THE SUBURBAN LOT

  • GOING ‘GREEN’ – IT’S ALL ABOUT THE SOIL

    May 2016

    For many of us, living in the suburbs goes hand in hand with maintaining  a weed-free lawn that is as close to a lush, green carpet as possible. Likewise, healthy trees, shrubs and perennials are part of the reason we enjoy our homes.  Historically maintained using chemical fertilizers and pest control, if you are like many eco-conscious homeowners, you now want to make your garden as environmentally friendly as possible…..while still having it look great.

    2011 07 12_2448A typical suburban landscape, though it incorporates elements of nature, is not really natural environment at all. In a self-sustaining ecosystem, like a forest, many different types of plants grow and support one another, creating a cycle of growth and decomposition, which creates nutrient rich, organic soil, also known as  “living” soil . When there is just one type of plant (monoculture), as in the case of lawns, that natural cycle doesn’t exist. The soil is often lacking in nutrients, weakening plant health and making it susceptible to diseases, pests and weeds.  Applying chemicals further compromises soil health by killing microorganisms, resulting in dead soil with no nutrients.

    girls and catBeyond soil health, anyone with children or pets, as well as anyone concerned about the health of the planet, is looking for alternatives to conventional, chemical based care. However, you may be wondering, “What exactly does organic involve?” and “Does it really work?”

    Organic care  involves treating your landscape as a whole living system where the soil, plants, and animals within that system are interdependent and sustain each other. Focusing on soil health will result in healthy plants, leading to an attractive and non-toxic environment that supports balance and biodiversity.

    Organic lawn care eliminates the use of chemical herbicides and pesticides, as well as nitrates andlawn phosphates, which run off into waterways, causing problems in aquatic ecosystems. Dial Environmental uses a ‘probiotic’ approach—by  focusing on improving the soil through the addition of beneficial microorganisms. These organisms help break down nutrients so the lawn can absorb them more readily, which in turn, improves the quality and health of the grass without the use of chemicals.

    Dial Environmental explains, “ The benefits of organically based plant care start with the soil itself, ensuring plants can absorb all the nutrients to thrive. With the applications, grass and other ornamentals will be healthier and more disease resistant, defend against insects and invasive weeds. By comparison, synthetic fertilizers provide quick bursts of color and growth but do not hold up.  In most cases, improvements will be seen within one full growing season.”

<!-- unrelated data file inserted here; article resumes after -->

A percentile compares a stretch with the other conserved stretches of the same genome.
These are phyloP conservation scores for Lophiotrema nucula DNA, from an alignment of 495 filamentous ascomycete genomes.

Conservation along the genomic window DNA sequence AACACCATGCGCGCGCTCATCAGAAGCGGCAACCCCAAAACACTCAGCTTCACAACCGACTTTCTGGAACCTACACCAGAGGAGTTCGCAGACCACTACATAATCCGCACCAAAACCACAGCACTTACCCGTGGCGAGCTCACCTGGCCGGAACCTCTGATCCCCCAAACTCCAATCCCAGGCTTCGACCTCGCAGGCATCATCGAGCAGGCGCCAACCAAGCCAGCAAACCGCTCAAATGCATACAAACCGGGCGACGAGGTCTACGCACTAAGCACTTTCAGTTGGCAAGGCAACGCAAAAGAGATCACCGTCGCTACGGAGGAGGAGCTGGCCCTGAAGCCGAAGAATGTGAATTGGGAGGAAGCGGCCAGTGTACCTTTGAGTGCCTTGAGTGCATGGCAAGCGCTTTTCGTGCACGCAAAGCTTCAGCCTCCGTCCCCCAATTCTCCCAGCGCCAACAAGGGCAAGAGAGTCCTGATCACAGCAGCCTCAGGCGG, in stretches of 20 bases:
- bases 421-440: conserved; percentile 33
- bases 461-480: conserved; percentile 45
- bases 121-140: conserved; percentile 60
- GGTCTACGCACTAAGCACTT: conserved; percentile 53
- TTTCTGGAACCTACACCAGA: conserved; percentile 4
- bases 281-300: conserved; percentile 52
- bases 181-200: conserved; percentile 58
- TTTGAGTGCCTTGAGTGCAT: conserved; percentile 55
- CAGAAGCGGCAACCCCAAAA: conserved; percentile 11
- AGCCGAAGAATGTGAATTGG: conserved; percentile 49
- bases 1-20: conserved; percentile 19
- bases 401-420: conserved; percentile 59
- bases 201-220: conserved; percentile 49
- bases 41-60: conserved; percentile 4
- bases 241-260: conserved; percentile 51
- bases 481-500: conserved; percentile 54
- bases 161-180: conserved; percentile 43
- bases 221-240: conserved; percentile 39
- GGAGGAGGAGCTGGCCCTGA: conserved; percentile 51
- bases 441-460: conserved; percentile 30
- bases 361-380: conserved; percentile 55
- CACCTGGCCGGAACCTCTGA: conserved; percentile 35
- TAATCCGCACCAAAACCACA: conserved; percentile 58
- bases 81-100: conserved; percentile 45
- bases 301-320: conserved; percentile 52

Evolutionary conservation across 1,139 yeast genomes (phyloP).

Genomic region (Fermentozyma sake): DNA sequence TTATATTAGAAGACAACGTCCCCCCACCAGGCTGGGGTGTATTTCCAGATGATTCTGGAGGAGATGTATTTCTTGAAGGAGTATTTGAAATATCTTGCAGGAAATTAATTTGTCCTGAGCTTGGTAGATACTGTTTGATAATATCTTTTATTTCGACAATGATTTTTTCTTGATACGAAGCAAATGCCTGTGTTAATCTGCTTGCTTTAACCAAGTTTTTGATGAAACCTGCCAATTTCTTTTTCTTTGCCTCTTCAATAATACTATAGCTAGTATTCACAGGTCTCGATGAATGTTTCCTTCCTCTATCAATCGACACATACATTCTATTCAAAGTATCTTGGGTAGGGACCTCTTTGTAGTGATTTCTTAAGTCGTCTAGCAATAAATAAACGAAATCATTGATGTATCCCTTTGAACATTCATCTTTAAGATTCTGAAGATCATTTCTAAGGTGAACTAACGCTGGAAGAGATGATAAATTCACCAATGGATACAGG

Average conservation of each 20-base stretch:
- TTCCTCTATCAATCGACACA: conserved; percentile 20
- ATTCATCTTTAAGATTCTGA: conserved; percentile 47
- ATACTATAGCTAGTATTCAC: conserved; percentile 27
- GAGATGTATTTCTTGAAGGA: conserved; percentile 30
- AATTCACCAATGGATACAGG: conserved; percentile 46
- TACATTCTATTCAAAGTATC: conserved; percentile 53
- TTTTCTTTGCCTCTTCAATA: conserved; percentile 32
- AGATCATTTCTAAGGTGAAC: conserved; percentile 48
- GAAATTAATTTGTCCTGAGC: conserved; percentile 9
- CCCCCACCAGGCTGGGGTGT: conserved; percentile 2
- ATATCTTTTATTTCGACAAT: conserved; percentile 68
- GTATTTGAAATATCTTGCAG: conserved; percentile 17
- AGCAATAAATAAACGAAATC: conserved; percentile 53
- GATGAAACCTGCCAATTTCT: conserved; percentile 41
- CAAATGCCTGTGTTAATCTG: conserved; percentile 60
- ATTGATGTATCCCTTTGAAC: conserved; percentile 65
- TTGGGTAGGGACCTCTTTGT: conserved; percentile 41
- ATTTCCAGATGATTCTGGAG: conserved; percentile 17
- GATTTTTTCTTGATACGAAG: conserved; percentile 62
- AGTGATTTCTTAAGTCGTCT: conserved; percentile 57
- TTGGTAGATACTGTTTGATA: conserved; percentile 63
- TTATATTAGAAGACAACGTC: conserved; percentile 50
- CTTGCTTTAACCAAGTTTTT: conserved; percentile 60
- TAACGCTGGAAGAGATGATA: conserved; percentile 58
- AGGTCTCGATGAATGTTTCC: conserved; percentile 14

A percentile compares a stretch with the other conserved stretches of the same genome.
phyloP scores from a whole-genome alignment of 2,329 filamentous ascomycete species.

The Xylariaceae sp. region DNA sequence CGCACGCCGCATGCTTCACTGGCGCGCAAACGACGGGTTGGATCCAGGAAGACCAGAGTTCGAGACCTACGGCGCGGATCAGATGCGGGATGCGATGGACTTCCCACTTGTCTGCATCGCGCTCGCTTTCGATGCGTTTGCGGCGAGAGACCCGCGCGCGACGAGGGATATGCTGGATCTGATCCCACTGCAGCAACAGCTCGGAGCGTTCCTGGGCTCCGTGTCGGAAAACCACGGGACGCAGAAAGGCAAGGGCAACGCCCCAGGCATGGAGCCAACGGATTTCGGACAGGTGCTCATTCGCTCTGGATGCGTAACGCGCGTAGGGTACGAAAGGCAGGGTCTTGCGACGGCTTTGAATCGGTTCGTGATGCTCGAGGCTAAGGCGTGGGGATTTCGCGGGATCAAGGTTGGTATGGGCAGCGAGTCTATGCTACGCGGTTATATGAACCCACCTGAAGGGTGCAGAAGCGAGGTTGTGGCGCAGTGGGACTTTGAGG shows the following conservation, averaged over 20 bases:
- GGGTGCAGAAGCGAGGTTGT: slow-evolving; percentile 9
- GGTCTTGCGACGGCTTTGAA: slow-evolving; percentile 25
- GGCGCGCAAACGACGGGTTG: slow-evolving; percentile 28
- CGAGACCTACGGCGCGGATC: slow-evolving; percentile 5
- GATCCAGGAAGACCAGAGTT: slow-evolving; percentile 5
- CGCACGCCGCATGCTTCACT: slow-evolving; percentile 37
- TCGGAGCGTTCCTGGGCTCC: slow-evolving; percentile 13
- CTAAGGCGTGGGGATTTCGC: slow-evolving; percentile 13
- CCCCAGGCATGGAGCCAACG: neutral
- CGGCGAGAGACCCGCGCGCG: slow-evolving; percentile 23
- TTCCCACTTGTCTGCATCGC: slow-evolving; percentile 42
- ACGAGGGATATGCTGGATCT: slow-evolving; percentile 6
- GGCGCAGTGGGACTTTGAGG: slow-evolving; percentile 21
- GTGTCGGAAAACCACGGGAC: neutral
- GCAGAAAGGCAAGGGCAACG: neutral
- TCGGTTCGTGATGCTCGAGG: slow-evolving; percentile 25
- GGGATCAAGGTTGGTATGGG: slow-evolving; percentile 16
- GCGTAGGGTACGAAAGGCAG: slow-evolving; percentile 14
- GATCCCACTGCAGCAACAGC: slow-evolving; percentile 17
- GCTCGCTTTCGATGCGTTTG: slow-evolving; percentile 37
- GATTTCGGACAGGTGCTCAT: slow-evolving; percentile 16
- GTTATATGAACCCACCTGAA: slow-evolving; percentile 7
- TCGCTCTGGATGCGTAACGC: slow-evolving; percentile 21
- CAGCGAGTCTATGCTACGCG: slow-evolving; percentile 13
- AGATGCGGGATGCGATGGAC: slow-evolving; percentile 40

biochar_teaser_imageDiseases and pests that target trees, shrubs and other plantings are most often related to poor top soil, too much or not enough watering, or improper use of fertilizers. Care of the soil and proper irrigation are the basis of organic care. Organic fertilizers and soil amendments  are excellent ways to improve the soil naturally and make landscape plantings more disease and insect resistant.  Biochar, a carbon-enriched charcoal product made from wood, leaves and/or manure, increases microbial activity and improves water retention in soil. In addition, biochar production may remove carbon dioxide from the atmosphere, actually having the potential to positively impact global warming.

    Any use of pesticides should be the last resort after correctly identifying the problem, correcting any underlying problem (s), and monitoring according to the Rutgers Cooperative Extension.

    When diseases or insect infestations do require pesticides,  organic alternatives like horticultural oil, insecticidal soap, and botanical products like neem oil and chrysanthemum-based pyrethrum are environmentally responsible and effective choices.  The introduction of beneficial predators including ladybugs, lacewings and predatory mites is another natural method used to eliminate harmful pests. It may take several seasons to establish the predator/prey ecosystem in your yard, but it’s well worth the wait.

     

    The Suburban Lot is a monthly blog that highlights topics and issues unique to the suburban landscape.  For assistance with any of the above information, please contact Mierop Design, a complete resource for landscape design, installation and property maintenance services.